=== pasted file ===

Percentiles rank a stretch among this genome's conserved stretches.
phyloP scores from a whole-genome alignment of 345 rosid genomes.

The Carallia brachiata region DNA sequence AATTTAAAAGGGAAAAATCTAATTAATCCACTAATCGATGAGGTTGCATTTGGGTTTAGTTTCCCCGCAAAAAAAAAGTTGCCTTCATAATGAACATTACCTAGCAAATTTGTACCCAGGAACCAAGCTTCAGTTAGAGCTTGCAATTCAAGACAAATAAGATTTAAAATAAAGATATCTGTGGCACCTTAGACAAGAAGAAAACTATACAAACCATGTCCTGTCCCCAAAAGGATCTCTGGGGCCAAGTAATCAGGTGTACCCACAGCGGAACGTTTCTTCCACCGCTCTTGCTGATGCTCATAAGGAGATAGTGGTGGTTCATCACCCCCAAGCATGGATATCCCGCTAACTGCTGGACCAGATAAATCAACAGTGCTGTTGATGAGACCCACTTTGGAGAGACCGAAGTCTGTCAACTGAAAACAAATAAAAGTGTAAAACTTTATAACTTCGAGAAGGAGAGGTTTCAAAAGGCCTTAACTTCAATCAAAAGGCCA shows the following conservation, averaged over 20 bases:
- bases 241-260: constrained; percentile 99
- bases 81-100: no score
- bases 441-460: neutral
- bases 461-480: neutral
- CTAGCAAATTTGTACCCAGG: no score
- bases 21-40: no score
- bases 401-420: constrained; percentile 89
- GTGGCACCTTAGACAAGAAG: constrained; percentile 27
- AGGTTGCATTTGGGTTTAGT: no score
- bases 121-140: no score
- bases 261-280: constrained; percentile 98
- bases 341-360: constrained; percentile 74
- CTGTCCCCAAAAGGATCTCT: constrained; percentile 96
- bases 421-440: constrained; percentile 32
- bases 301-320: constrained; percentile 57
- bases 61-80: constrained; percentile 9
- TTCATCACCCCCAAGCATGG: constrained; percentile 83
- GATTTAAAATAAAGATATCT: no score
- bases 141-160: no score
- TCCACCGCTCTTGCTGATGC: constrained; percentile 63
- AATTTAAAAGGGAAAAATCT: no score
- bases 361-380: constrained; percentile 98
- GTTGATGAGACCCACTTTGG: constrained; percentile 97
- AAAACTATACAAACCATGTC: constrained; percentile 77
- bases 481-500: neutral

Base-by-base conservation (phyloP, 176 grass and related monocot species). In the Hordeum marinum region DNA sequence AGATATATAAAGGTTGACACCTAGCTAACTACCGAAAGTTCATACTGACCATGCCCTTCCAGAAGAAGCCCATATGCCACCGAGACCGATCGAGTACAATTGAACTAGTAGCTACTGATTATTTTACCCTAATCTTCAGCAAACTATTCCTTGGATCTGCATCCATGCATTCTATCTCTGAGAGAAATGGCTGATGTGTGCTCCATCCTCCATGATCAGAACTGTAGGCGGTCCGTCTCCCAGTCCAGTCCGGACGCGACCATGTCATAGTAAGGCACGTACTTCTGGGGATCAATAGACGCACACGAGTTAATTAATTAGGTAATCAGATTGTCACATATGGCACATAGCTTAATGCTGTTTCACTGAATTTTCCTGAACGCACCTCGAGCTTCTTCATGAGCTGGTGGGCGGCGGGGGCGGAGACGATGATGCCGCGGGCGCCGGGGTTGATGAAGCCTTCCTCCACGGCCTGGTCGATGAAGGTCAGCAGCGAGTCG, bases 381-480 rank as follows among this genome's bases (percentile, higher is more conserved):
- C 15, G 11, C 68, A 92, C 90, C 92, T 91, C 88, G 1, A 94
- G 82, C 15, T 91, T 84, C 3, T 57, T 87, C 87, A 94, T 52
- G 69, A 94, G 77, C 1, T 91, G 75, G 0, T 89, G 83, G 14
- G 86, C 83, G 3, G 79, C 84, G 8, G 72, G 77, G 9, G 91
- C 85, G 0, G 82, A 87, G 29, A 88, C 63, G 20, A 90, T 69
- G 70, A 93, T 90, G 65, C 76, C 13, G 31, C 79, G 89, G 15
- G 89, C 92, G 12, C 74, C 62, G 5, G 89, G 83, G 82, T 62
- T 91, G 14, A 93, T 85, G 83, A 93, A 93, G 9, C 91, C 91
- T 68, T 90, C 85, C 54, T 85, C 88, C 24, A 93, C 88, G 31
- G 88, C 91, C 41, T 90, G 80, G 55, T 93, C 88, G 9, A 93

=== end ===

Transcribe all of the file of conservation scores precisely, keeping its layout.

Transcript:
Percentiles rank a stretch among this genome's conserved stretches.
phyloP scores from a whole-genome alignment of 345 rosid genomes.

The Carallia brachiata region DNA sequence AATTTAAAAGGGAAAAATCTAATTAATCCACTAATCGATGAGGTTGCATTTGGGTTTAGTTTCCCCGCAAAAAAAAAGTTGCCTTCATAATGAACATTACCTAGCAAATTTGTACCCAGGAACCAAGCTTCAGTTAGAGCTTGCAATTCAAGACAAATAAGATTTAAAATAAAGATATCTGTGGCACCTTAGACAAGAAGAAAACTATACAAACCATGTCCTGTCCCCAAAAGGATCTCTGGGGCCAAGTAATCAGGTGTACCCACAGCGGAACGTTTCTTCCACCGCTCTTGCTGATGCTCATAAGGAGATAGTGGTGGTTCATCACCCCCAAGCATGGATATCCCGCTAACTGCTGGACCAGATAAATCAACAGTGCTGTTGATGAGACCCACTTTGGAGAGACCGAAGTCTGTCAACTGAAAACAAATAAAAGTGTAAAACTTTATAACTTCGAGAAGGAGAGGTTTCAAAAGGCCTTAACTTCAATCAAAAGGCCA shows the following conservation, averaged over 20 bases:
- bases 241-260: constrained; percentile 99
- bases 81-100: no score
- bases 441-460: neutral
- bases 461-480: neutral
- CTAGCAAATTTGTACCCAGG: no score
- bases 21-40: no score
- bases 401-420: constrained; percentile 89
- GTGGCACCTTAGACAAGAAG: constrained; percentile 27
- AGGTTGCATTTGGGTTTAGT: no score
- bases 121-140: no score
- bases 261-280: constrained; percentile 98
- bases 341-360: constrained; percentile 74
- CTGTCCCCAAAAGGATCTCT: constrained; percentile 96
- bases 421-440: constrained; percentile 32
- bases 301-320: constrained; percentile 57
- bases 61-80: constrained; percentile 9
- TTCATCACCCCCAAGCATGG: constrained; percentile 83
- GATTTAAAATAAAGATATCT: no score
- bases 141-160: no score
- TCCACCGCTCTTGCTGATGC: constrained; percentile 63
- AATTTAAAAGGGAAAAATCT: no score
- bases 361-380: constrained; percentile 98
- GTTGATGAGACCCACTTTGG: constrained; percentile 97
- AAAACTATACAAACCATGTC: constrained; percentile 77
- bases 481-500: neutral

Base-by-base conservation (phyloP, 176 grass and related monocot species). In the Hordeum marinum region DNA sequence AGATATATAAAGGTTGACACCTAGCTAACTACCGAAAGTTCATACTGACCATGCCCTTCCAGAAGAAGCCCATATGCCACCGAGACCGATCGAGTACAATTGAACTAGTAGCTACTGATTATTTTACCCTAATCTTCAGCAAACTATTCCTTGGATCTGCATCCATGCATTCTATCTCTGAGAGAAATGGCTGATGTGTGCTCCATCCTCCATGATCAGAACTGTAGGCGGTCCGTCTCCCAGTCCAGTCCGGACGCGACCATGTCATAGTAAGGCACGTACTTCTGGGGATCAATAGACGCACACGAGTTAATTAATTAGGTAATCAGATTGTCACATATGGCACATAGCTTAATGCTGTTTCACTGAATTTTCCTGAACGCACCTCGAGCTTCTTCATGAGCTGGTGGGCGGCGGGGGCGGAGACGATGATGCCGCGGGCGCCGGGGTTGATGAAGCCTTCCTCCACGGCCTGGTCGATGAAGGTCAGCAGCGAGTCG, bases 381-480 rank as follows among this genome's bases (percentile, higher is more conserved):
- C 15, G 11, C 68, A 92, C 90, C 92, T 91, C 88, G 1, A 94
- G 82, C 15, T 91, T 84, C 3, T 57, T 87, C 87, A 94, T 52
- G 69, A 94, G 77, C 1, T 91, G 75, G 0, T 89, G 83, G 14
- G 86, C 83, G 3, G 79, C 84, G 8, G 72, G 77, G 9, G 91
- C 85, G 0, G 82, A 87, G 29, A 88, C 63, G 20, A 90, T 69
- G 70, A 93, T 90, G 65, C 76, C 13, G 31, C 79, G 89, G 15
- G 89, C 92, G 12, C 74, C 62, G 5, G 89, G 83, G 82, T 62
- T 91, G 14, A 93, T 85, G 83, A 93, A 93, G 9, C 91, C 91
- T 68, T 90, C 85, C 54, T 85, C 88, C 24, A 93, C 88, G 31
- G 88, C 91, C 41, T 90, G 80, G 55, T 93, C 88, G 9, A 93